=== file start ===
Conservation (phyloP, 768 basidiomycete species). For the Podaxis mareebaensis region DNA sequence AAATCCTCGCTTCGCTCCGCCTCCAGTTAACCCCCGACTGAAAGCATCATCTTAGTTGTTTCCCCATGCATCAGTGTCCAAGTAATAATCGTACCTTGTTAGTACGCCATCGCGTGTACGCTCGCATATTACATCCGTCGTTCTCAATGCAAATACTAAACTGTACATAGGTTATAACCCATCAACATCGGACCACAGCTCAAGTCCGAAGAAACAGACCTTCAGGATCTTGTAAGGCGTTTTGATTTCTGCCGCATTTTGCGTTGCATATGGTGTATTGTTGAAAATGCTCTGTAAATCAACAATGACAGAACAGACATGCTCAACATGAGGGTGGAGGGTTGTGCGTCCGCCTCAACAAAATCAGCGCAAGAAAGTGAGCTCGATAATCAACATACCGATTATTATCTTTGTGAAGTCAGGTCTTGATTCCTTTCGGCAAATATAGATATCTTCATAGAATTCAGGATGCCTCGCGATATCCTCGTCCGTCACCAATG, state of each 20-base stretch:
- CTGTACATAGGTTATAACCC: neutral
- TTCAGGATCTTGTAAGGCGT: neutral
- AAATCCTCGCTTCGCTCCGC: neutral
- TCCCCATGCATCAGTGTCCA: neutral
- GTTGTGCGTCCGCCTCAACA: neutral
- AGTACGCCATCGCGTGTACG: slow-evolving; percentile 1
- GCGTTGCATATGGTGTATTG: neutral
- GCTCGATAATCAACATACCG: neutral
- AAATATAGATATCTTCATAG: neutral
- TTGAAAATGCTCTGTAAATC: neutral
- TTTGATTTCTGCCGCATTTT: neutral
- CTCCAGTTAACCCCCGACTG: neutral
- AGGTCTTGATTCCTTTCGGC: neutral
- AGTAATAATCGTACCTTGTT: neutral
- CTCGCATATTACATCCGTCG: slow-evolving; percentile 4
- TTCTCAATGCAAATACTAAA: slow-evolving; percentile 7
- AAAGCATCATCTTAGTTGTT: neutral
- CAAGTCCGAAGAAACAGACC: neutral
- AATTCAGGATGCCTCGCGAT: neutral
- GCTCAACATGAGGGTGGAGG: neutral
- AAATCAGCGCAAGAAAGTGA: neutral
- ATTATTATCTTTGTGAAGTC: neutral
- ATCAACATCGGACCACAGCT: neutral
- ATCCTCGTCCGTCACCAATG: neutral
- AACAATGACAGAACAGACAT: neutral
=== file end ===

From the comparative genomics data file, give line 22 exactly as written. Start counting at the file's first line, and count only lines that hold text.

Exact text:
- AAATCAGCGCAAGAAAGTGA: neutral